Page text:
Tuesday, March 13, 2007

Republican Family Values


The 2008 Presidential primary season is already shaping up to be an interesting contrast between the two parties. Why the media continues to buy into the idea that the Republican Party is the party of Family Values is beyond me. It started as such a joke. Here's the history behind "Family Values" as a campaign issue...

In 1992, when it looked like Governor Bill Clinton would win the Democratic nomination, President George Herbert Walker Bush spoke about family values. Like he did in 1988, he used "non-issues" to distract Americans from his own, self-confessed lack of "the vision thing." His presidency wasn't the kind of leadership that inspired people (like FDR, JFK, and even Reagan). He was simply a middle manager who had built up an impressive resume in the Republican Party (war hero, congressman, ambassador to China, CIA director, Vice President). His presidency was just the natural progression for a loyal party member. How loyal was he? Well, he was the first one to call Reagan's economic plan "voodoo economics." After he became Reagan's VP, he learned to keep his mouth shut as he bided his time.

So, the visionless George made an ACLU membership card, flag burning, and prison furlough the campaign issues of 1988. Granted, Michael Dukakis was pretty weak in not being able to defend the dreaded "liberal label". All he had to say in rebuke was to read any dictionary. The definition of liberal and conservative in the dictionary is enough to give people a second thought on who they'd rather be. So...with a history of using non-issues to distract Americans from his own ineptitude and visionless leadership, you know how often he talked about family values as a Vice President or President? No one heard that term until 1992. Gee, I wonder why?

Since then, Republicans have claimed to be for family values, even though they vote against the Family Medical Leave Act, they vote for wars in which families often end up in divorce or financial despair dealing with the medical costs of disfigurement, they want to do away with public television (the commercial free station in which many Americans fondly remember watching "Sesame Street" as children), they want to put foster children into orphanages (one of Gingrich's proposals in his "Contract [on] America"), they pushed Clinton to end welfare as we know it. As Jesus said, "by their fruits, ye shall know them." By their actions, they have shown themselves as a party that is anti-family to its core. The only thing Republicans are loyal to are the corporations that try to find every tax loophole they can and move costs of operations to developing world nations.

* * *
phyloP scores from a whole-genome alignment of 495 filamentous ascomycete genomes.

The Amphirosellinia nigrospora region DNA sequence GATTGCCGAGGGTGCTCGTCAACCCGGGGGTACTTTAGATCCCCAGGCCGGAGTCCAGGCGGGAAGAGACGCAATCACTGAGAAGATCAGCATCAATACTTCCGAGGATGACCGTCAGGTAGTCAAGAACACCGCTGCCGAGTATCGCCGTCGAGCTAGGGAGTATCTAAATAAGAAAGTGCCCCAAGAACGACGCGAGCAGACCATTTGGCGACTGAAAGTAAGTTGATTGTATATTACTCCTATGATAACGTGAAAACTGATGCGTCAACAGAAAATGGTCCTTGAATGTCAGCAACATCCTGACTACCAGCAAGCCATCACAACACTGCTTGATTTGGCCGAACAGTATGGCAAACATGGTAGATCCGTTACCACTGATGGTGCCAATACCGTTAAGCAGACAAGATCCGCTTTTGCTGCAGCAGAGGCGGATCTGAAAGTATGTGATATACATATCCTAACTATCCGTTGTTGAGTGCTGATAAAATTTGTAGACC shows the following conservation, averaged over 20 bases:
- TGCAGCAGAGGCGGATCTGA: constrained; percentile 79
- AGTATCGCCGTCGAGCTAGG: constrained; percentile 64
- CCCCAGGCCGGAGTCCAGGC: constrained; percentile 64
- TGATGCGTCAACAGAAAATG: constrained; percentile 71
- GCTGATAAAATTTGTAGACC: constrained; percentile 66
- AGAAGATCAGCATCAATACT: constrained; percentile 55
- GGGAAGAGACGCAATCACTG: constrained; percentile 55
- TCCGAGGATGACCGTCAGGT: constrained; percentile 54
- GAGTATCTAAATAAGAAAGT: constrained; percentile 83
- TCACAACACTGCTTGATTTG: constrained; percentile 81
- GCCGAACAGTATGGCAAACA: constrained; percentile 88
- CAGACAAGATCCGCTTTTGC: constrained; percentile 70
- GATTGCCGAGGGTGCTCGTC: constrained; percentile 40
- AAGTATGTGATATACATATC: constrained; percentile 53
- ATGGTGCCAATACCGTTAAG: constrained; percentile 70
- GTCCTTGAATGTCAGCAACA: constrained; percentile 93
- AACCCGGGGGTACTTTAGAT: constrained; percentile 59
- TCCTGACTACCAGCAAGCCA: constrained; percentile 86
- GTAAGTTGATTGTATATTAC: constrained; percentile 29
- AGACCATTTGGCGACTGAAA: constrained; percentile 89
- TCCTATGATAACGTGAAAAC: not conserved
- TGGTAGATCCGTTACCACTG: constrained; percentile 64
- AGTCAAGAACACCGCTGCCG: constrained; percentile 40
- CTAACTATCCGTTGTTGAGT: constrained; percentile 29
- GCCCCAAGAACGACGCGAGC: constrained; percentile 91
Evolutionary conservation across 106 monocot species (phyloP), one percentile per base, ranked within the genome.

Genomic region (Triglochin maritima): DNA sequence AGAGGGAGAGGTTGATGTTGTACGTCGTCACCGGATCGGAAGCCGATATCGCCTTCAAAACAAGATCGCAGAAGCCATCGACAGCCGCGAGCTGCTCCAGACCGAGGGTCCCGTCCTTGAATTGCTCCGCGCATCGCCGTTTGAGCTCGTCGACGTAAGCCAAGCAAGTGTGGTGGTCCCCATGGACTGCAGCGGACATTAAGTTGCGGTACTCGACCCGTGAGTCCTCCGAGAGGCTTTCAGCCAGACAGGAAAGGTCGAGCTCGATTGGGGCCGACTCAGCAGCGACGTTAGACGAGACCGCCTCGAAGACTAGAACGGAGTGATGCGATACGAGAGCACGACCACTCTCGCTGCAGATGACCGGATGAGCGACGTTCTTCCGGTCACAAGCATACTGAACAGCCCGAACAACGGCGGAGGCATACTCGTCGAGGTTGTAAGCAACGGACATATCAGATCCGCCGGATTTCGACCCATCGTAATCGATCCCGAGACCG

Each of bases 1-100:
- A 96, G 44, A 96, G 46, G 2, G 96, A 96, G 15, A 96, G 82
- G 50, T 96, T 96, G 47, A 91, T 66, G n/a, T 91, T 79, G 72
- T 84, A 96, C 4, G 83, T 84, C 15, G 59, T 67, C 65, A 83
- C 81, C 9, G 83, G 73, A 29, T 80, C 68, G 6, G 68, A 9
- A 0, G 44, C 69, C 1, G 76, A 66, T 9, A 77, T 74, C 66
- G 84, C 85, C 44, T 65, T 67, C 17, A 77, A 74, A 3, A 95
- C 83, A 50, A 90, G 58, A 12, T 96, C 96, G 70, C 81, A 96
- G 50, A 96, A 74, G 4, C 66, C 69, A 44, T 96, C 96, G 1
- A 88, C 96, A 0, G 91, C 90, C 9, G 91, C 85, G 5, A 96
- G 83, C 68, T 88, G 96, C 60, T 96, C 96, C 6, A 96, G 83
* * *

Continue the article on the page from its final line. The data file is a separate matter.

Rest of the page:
So, now we are upon the 2008 elections in which the top three contenders of the Republican party are all divorced: John McCain, Rudy Giuliani, and Newt Gingrich. Not only DIVORCED, but all three of them have either admitted to committing adultery in their marriages or have had their family dysfunction played out in the tabloids (that would be Giuliani, folks). So, what gives any of them the right to claim the "family values" mantel? Especially Gingrich, who recently confessed that he had committed adultery at the same time as he pushed for impeachment against Clinton for adultery. Gingrich, the smug and sanctimonious newt that he is, actually claimed there was a difference between him and Clinton. He didn't "lie under oath." Um...what about that wedding vow to forsake all others? What is a wedding vow but an oath? Sounds like Gingrich is learning about the multitude meanings of the word "is".

On the other side, the top three contenders of the Democratic Party have all been married one time each. That would be Hillary Clinton, Barack Obama and John Edwards. Okay, putting aside the mysterious marriage arrangement of the Clintons, it just baffles me that people still think the Republican Party is the party of family values. In the 2004 Debates, when a lady told Bush that she was working THREE jobs, he actually told her that it was GREAT! He didn't bother to ask her WHY she is working three jobs. If given a choice, who would want to work three jobs if one job paid the same amount it takes three jobs to do? Where is the "family values" in that?

Which brings up the most interesting thing of all about the sliminess of the Republican Party. The one true "family values" candidate in the race is none other than the monogamous Mormon, former Governor Mitt Romney. His resume, biography, and family life is every candidate's dream. By all means, he should be the front-runner with a realistic shot at the presidency...except for that one pesky little thing: his religion is so reviled by the Religious Reich. The likes of Pat Robertson (who wrote in a book that if one married a Mormon, they'd get Satan for a father-in-law) and Jerry Falwell won't even consider endorsing a candidate of a religion they despise. So, it begs the question...do they value "family values" or not? The answer is a delicious, "of course not!" The whole thing was a ruse against Clinton's family values. But as flawed as Bill may have been, one has to look at how well Chelsea turned out compared to the more dysfunctional Bush twins (or even Jeb's children...what with their drug problems and shoplifting). What does that say about Republican Family Values?

I don't know about you...but I think Jesus was right. Some people talk about morality, but their actions show no evidence that they live what they preach, and authentic spiritual people live their values even if they rarely talk about them. That's the truth in all this campaign b.s. If one is going to vote on such a non-issue like family values, then either vote for Mitt Romney or a Democrat...because if a family values person votes for any of the other Repuglicans, they only prove that they don't truly value family like they say they do.

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